01/02/2019 - 06:22

Morning Headlines

01/02/2019 - 06:22

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Building giant pulls out of $1.1 billion Metronet contest

Building giant pulls out of $1.1 billion Metronet contest

John Holland and Laing O’Rourke will not bid for the first stage of the Metronet rail expansion, reducing competition to build the McGowan Government’s showpiece. The West

Power Ledger looking overseas

Power Ledger, the Perth-based energy trading start-up facing questions about what its blockchain technology brings to the market, has reset its goals for 2019, aiming for scale from its commercial trials, buying solar and battery assets and shutting its Melbourne office to conserve resources. The Fin

Unique state rule bans Lib female contender

A push within the Liberal Party to install a woman in the crucial Perth seat of Stirling has hit an obstacle after a leading female candidate, former Rio Tinto engineer Karen Caddy, was ruled ineligible for preselection because she joined the party only last week. The Aus

AMP reaps $100m in zombie fees

Scandal-plagued wealth company AMP is reaping more than $100 million in fees every year from 1.1 million zombie superannuation accounts, as part of a broader $2.6 billion nest-egg gouge. The Aus

Hayne plan: trust, credit, competition

Restoring public trust in financial institutions, ensuring the free flow of credit, and maintaining competition in the sector are the three key principles which will guide the government’s response to the banking royal commission. The Fin

Optus aims to undercut the NBN

Optus chief executive Allen Lew says his company will exploit weaknesses in the national broadband network with the launch of a new 5G fixed wireless plan, in a move that will put more pressure on the NBN’s ‘‘user pays’’ funding model. The Fin

Energy chiefs blast big-stick power policy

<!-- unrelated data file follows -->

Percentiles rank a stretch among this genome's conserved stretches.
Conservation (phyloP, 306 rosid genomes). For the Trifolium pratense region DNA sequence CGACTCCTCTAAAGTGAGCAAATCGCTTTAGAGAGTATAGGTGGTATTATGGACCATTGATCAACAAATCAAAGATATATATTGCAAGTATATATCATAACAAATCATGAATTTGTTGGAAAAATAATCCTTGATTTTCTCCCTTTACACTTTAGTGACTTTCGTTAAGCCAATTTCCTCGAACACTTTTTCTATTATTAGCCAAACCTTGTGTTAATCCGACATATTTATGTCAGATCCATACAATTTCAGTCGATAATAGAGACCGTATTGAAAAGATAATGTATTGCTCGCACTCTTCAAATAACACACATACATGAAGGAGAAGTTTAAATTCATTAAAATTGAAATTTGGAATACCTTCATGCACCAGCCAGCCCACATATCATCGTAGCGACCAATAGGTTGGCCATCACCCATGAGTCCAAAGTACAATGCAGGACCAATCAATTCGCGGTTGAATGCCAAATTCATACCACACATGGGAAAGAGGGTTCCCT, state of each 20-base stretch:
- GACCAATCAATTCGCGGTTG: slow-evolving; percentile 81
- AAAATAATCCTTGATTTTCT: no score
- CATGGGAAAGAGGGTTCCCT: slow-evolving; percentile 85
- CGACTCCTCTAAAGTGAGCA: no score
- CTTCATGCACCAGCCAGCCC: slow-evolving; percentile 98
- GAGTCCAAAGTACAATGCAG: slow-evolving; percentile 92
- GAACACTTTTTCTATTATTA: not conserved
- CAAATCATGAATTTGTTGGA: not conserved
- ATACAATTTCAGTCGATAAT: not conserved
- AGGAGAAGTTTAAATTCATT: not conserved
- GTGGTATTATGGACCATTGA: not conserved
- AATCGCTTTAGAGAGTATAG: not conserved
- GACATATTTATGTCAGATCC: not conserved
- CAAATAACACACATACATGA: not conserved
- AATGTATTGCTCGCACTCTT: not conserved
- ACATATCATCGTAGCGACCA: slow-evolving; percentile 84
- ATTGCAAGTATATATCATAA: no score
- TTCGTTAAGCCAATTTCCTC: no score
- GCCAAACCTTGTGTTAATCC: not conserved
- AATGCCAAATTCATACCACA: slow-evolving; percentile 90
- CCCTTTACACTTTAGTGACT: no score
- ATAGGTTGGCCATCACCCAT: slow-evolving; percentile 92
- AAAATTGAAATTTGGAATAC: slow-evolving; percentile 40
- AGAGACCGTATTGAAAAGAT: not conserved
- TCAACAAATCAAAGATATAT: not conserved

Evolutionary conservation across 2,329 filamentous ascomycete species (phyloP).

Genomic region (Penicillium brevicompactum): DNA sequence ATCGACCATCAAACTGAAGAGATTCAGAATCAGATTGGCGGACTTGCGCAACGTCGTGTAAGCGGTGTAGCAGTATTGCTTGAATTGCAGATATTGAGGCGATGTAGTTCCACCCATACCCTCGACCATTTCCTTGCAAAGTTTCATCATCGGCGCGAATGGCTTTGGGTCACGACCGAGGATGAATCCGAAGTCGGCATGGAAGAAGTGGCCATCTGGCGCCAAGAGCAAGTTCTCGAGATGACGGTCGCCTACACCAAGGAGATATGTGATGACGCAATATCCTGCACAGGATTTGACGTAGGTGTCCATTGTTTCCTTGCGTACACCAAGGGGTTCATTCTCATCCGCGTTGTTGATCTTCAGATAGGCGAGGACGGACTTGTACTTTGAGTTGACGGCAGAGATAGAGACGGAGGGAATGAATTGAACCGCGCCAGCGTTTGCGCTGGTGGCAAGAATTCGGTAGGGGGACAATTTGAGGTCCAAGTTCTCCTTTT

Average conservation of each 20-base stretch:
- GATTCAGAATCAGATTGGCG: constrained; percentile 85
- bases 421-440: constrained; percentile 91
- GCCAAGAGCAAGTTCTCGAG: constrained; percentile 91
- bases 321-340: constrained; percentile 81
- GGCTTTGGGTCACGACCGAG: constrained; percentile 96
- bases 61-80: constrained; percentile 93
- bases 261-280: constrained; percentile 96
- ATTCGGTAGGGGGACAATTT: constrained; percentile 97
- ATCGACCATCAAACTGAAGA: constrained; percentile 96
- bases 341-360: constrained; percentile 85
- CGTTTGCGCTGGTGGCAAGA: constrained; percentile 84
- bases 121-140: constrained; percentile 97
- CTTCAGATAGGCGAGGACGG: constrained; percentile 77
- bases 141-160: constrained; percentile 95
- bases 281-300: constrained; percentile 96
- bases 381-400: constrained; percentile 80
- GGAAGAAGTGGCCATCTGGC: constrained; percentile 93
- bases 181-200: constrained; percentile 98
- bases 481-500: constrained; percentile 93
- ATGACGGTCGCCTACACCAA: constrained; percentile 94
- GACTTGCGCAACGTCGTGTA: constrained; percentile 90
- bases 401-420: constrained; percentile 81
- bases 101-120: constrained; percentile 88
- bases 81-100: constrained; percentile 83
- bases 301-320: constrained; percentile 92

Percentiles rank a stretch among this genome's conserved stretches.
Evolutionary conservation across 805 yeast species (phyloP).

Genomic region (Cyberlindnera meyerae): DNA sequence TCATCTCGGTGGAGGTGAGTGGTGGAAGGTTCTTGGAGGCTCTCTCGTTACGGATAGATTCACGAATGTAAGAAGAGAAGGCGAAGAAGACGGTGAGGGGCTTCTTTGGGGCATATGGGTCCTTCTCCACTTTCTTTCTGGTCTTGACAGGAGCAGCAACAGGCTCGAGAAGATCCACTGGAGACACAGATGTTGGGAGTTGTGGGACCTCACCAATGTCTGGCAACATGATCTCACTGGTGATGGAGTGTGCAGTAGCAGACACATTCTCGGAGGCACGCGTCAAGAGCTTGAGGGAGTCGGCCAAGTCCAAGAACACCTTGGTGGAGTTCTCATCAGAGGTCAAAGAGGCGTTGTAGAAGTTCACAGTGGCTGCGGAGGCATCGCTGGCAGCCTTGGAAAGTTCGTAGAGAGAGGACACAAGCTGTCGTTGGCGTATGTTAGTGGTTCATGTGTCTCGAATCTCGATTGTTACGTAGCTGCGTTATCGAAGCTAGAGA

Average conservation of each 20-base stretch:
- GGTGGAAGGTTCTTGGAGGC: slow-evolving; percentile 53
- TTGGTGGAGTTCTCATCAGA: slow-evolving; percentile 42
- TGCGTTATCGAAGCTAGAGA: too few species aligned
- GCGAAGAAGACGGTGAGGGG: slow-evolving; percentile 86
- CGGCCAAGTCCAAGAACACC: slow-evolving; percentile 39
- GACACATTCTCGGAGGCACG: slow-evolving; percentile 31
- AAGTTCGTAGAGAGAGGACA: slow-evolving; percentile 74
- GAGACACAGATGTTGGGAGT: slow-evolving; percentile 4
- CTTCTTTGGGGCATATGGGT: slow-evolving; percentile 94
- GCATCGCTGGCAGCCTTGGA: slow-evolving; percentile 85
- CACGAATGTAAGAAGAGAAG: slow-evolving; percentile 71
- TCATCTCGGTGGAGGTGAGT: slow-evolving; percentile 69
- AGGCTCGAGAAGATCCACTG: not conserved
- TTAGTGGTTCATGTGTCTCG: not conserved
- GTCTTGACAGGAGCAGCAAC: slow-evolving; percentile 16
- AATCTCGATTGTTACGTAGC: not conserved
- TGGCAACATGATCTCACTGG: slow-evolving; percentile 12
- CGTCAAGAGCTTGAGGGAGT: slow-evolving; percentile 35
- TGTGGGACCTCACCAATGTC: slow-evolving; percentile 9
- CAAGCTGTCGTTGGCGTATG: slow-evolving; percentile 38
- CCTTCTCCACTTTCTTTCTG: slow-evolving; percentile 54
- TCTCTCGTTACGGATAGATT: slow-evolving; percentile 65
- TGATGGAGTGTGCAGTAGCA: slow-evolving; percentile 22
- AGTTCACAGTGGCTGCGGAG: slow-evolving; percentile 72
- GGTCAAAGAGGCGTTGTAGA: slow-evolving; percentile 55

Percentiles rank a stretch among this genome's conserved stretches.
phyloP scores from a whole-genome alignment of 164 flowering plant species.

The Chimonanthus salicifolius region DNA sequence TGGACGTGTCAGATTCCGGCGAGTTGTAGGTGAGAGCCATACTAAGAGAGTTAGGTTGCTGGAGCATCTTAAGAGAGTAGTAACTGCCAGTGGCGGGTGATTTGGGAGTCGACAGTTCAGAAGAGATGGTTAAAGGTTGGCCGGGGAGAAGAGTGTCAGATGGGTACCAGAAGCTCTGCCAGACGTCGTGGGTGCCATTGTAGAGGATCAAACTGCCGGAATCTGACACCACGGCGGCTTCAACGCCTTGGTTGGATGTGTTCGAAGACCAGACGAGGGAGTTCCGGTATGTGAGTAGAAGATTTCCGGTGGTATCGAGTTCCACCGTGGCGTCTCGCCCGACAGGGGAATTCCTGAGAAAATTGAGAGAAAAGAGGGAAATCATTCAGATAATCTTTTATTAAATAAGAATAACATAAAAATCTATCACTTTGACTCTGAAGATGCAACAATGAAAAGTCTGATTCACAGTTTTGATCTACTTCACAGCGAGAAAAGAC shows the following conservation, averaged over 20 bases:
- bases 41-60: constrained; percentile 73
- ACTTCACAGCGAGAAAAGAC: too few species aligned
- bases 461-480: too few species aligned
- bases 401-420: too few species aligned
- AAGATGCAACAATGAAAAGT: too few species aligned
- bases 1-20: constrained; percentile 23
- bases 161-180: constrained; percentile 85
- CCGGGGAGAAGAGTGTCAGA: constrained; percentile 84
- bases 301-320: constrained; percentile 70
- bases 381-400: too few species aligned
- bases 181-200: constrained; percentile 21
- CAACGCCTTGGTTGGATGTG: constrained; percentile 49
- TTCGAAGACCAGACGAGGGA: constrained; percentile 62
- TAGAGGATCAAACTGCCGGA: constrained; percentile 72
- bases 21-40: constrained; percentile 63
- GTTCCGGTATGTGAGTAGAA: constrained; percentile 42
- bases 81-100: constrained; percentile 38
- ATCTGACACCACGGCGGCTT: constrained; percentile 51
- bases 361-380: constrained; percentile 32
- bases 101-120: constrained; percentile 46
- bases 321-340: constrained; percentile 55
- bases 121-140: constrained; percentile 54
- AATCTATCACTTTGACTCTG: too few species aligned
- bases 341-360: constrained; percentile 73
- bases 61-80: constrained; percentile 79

Energy chiefs and user groups hit out at the government’s planned “big stick” regulation of the industry yesterday, warning that it would make it harder to invest and could lead to higher prices — the opposite of what it is designed to achieve. The Aus

Salvo from Julie calls for courage

Former foreign minister Julie Bishop will tell an international audience in Hong Kong her party is “divided” on climate change, while warning of the growing threat to the world order and looming economic headwinds. The West

Big four refuse to carve out audit work

The local arms of the big four consulting firms Deloitte, EY, KPMG And PwC have rejected a move by the majority of their UK counterparts to stop providing non-audit services to their large listed clients. The Fin

Sheep farmers ‘shipshape while cattle die of thirst’

A blame game has emerged between sheep and cattle farmers over animal welfare, with sheep farmers facing strict reductions in Middle East export due to on-ship sheep deaths claiming that mass cattle deaths on pastoral properties are worse cases of animal mistreatment. The Aus

The power struggles & the quest for clarity

A union representing workers in the coal-mining hub of Collie has backed calls from locals for the State Government to outline its plans for phasing out the industry — the town’s lifeblood. The West

 

The Australian Financial Review

P1: Restoring public trust in financial institutions, ensuring the free flow of credit, and maintaining competition in the sector are the three key principles which will guide the government’s response to the banking royal commission.

P1: Optus chief executive Allen Lew says his company will exploit weaknesses in the national broadband network with the launch of a new 5G fixed wireless plan, in a move that will put more pressure on the NBN’s ‘‘user pays’’ funding model.

P3: The local arms of the big four consulting firms Deloitte, EY, KPMG And PwC have rejected a move by the majority of their UK counterparts to stop providing non-audit services to their large listed clients.

P4: Two of the nation’s most popular banks for borrowers are increasing variable mortgage rates by up to 15 basis points in response to rising wholesale funding costs.

P5: Banks that flipped from lending too much to lending too little and regulators that were too slow to spot the risks of record low lending rates were both to blame for current housing price declines, Deloitte Access Economics partner Chris Richardson said.

P9: Pizza Hut must pay penalty rates for the first time in three decades after its long-expired enterprise agreements were terminated, effective immediately.

P12: Power Ledger, the Perth-based energy trading start-up facing questions about what its blockchain technology brings to the market, has reset its goals for 2019, aiming for scale from its commercial trials, buying solar and battery assets and shutting its Melbourne office to conserve resources.